As the sun sets in northeast Missouri, Meagan Kaiser walks out into a soybean field that is awaiting harvest. Running her hand over the tops of the plants, she sees beyond the light brown stems and pods into to the science, the soil and the sale.
At just 30 years of age, Kaiser's agricultural experiences have taken her to the East Coast and brought her back to the Midwest. She studied plant and soil science in college and steered legislation in Washington, D.C. This year, she will take her knowledge and put it to use in hopes of making a positive impact for soybean production in America as a member of the United Soybean Board.
Kaiser is one of 15 new directors appointed by USDA Secretary Tom Vilsack. She is the first woman appointed from Missouri. However, influencing agriculture was not always at the top of her life goals.
Growing up in Bowling Green in northeast Missouri, she was surrounded by agriculture. However, fine arts were her passion. "I loved singing," she says. As a middle school student, she set a career goal to major in music in college. But when the time came to enroll in classes in high school, her older brother told her about the FFA.
"He said, 'You know, the FFA has a choir,'" she recalls. Her family was involved in the agriculture industry, so she decided to take her passion for music to the agriculture masses. She participated in state and national FFA Chorus, as well as FFA talent. But that was not all. "I got hooked on FFA," she says.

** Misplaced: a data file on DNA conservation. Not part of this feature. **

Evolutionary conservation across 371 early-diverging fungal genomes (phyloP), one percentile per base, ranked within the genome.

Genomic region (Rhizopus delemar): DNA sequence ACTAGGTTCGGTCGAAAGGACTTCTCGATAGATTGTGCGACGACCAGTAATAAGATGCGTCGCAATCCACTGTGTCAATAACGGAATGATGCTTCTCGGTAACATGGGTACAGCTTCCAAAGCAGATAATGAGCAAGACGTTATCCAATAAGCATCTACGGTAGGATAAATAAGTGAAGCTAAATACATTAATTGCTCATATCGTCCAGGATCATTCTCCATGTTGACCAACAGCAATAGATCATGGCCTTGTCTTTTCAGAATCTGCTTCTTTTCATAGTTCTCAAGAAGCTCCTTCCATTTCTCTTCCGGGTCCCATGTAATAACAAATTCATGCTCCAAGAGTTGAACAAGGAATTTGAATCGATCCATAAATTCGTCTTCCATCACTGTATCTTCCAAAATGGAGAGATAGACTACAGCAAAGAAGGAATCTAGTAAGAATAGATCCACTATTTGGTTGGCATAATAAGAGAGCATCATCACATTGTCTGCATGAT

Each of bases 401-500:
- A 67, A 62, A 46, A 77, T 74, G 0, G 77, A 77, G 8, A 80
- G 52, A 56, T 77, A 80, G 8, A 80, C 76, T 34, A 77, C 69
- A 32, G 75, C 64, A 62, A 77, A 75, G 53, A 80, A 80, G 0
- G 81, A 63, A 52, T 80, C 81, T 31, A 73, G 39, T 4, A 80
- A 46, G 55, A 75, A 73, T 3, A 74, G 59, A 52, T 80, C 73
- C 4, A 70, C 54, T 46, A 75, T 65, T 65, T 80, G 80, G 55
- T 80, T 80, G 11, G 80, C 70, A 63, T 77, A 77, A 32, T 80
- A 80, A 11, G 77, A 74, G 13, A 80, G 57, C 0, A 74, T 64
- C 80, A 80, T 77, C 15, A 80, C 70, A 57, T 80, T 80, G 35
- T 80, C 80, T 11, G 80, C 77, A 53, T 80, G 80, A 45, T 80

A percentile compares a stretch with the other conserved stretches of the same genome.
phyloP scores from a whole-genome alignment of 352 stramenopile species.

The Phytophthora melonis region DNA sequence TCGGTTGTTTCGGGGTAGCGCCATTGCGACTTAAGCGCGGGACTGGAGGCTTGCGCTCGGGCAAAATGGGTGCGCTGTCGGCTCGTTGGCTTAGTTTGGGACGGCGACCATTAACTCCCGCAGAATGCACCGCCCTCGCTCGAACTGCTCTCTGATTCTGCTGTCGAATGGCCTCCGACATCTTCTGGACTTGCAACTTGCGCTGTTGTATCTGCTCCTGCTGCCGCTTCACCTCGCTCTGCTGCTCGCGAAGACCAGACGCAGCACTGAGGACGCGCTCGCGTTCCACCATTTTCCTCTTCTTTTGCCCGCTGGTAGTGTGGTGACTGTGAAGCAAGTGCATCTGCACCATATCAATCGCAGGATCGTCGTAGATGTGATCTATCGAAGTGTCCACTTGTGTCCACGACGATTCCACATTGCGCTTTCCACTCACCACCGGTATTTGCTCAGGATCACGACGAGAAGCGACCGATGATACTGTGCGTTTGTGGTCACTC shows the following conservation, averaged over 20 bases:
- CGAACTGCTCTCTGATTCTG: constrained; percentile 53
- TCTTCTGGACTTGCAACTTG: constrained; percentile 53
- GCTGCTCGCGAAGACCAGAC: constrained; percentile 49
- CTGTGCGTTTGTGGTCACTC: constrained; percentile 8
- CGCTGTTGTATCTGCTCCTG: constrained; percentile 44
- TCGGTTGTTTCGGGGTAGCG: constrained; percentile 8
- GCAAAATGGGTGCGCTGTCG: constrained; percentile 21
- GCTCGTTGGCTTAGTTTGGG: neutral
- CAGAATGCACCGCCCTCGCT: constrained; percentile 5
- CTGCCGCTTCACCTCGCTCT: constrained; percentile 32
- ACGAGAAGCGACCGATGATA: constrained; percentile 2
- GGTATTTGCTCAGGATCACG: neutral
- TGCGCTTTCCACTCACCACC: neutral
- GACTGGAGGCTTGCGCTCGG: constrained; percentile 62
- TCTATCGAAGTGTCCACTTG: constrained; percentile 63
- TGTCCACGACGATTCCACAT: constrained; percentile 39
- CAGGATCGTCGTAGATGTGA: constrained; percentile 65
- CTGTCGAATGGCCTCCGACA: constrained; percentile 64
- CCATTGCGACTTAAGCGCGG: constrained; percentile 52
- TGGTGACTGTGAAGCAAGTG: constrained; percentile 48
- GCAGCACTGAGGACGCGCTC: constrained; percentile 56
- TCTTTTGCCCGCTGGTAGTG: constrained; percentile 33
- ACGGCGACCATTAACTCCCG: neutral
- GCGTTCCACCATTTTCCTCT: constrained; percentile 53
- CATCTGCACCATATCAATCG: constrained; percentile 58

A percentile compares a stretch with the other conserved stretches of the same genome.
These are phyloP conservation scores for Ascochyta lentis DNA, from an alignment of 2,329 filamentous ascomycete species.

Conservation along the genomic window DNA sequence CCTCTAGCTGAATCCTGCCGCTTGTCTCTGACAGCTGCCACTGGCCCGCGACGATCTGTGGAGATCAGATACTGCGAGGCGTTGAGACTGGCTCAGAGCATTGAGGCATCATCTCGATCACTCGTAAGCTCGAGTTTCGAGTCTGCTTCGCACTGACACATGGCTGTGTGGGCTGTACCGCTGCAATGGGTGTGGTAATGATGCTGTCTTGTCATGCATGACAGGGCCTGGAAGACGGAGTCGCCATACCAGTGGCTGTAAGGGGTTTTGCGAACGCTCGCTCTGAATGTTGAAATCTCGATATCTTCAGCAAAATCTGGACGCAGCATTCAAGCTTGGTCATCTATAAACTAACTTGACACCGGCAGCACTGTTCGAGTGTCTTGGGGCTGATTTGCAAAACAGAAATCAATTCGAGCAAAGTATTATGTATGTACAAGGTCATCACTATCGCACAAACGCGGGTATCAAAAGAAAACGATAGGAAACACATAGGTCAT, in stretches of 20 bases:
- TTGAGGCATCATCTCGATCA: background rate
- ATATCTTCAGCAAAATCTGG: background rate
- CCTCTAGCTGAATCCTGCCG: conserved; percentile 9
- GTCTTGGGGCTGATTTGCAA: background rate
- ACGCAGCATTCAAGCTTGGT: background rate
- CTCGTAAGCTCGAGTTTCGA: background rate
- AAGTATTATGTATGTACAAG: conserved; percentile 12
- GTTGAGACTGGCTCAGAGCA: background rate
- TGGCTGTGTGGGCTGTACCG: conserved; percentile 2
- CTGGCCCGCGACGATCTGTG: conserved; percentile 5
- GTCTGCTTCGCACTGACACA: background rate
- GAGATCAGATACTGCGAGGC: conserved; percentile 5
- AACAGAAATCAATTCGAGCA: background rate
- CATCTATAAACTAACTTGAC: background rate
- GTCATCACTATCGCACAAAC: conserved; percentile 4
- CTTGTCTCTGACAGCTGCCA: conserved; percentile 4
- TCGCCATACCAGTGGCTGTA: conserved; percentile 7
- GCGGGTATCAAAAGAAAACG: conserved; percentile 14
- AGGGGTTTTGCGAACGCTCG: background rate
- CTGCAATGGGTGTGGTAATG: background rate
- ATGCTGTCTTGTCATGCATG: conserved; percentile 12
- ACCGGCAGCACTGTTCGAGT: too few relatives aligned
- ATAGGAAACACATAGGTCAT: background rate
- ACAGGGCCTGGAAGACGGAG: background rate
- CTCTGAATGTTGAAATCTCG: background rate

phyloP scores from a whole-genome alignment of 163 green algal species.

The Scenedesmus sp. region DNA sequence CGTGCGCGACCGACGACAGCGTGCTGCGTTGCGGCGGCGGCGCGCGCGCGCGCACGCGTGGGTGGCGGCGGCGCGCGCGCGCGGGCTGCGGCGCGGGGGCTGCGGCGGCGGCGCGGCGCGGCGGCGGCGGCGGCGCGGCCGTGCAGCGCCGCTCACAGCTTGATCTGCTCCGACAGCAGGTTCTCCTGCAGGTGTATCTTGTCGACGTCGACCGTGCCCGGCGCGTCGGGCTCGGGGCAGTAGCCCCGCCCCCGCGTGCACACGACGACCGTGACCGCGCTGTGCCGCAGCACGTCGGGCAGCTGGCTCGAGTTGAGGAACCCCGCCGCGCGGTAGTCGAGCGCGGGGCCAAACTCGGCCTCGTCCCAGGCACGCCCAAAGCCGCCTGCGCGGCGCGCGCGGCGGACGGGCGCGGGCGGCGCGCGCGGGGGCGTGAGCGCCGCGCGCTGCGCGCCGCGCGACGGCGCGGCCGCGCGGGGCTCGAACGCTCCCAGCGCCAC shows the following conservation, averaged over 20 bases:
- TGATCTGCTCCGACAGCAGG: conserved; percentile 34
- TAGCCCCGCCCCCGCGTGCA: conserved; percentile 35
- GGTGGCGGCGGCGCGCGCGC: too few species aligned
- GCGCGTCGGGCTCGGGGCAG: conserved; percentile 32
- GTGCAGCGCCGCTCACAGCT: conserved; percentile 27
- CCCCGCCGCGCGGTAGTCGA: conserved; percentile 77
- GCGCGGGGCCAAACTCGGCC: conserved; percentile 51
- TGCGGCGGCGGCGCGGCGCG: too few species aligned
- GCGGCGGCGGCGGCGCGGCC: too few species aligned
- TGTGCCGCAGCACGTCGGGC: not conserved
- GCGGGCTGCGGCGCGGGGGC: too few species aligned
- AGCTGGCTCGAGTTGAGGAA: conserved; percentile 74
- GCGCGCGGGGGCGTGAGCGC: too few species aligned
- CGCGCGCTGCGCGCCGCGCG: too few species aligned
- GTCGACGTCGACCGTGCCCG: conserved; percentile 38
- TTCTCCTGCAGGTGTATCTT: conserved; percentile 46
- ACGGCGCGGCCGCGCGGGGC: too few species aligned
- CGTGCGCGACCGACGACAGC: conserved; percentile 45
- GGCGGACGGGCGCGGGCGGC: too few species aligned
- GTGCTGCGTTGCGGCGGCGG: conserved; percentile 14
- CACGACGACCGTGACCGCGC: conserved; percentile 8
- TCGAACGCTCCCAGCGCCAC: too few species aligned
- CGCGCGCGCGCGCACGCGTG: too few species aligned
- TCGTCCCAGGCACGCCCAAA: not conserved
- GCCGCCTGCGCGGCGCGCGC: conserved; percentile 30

Kaiser competed on contest teams and held chapter offices, eventually rising to chapter president. "I might have fallen into agriculture growing up, but the FFA helped me figure out where in agriculture I fit in." And it opened the door to many possibilities.
It was through FFA that she made her first trip to Washington, D.C., to attend the Washington Leadership Conference. It was in a meeting with then-Rep. Kenny Hulshof, that she first heard the word "internship."
After spending four years in the FFA, Kaiser knew that agriculture and feeding people was her life's calling. She decided to attend the University of Missouri and major in soil science. It was a tough decision because she was drawn to the analytical side of science, yet intrigued by the public policy arena.